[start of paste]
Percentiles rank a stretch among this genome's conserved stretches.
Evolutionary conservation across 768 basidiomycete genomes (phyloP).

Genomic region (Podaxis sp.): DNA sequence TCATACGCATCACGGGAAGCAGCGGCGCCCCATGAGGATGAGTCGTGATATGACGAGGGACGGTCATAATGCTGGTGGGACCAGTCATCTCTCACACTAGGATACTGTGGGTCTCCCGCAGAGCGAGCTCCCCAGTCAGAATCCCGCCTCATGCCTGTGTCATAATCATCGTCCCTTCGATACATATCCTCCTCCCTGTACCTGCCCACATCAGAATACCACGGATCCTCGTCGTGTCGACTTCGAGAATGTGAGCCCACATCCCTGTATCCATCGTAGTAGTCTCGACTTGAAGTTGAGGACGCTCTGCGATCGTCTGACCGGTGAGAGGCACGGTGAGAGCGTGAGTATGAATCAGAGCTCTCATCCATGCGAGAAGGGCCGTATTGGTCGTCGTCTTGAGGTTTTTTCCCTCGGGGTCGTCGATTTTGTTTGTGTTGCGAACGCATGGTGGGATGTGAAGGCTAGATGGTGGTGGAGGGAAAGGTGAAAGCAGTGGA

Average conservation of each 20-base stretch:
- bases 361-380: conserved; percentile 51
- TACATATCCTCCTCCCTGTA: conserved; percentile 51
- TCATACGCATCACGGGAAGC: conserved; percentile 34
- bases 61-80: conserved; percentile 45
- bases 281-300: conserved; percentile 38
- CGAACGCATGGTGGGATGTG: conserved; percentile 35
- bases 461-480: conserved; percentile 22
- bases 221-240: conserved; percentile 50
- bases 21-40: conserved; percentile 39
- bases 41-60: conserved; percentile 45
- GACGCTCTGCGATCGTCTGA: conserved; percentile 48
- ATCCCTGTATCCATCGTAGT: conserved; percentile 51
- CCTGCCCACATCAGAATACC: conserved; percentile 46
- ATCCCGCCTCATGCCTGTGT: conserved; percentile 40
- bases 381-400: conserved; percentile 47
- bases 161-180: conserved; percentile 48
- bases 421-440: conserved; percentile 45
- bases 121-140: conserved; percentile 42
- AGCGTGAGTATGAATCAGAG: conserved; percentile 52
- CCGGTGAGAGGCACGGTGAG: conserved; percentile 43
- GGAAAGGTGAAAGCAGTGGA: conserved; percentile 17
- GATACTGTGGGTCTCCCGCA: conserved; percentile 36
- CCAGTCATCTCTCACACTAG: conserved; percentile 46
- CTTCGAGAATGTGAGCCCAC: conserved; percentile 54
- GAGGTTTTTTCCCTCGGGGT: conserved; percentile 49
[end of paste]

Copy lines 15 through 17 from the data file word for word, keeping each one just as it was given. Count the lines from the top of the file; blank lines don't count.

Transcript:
- GACGCTCTGCGATCGTCTGA: conserved; percentile 48
- ATCCCTGTATCCATCGTAGT: conserved; percentile 51
- CCTGCCCACATCAGAATACC: conserved; percentile 46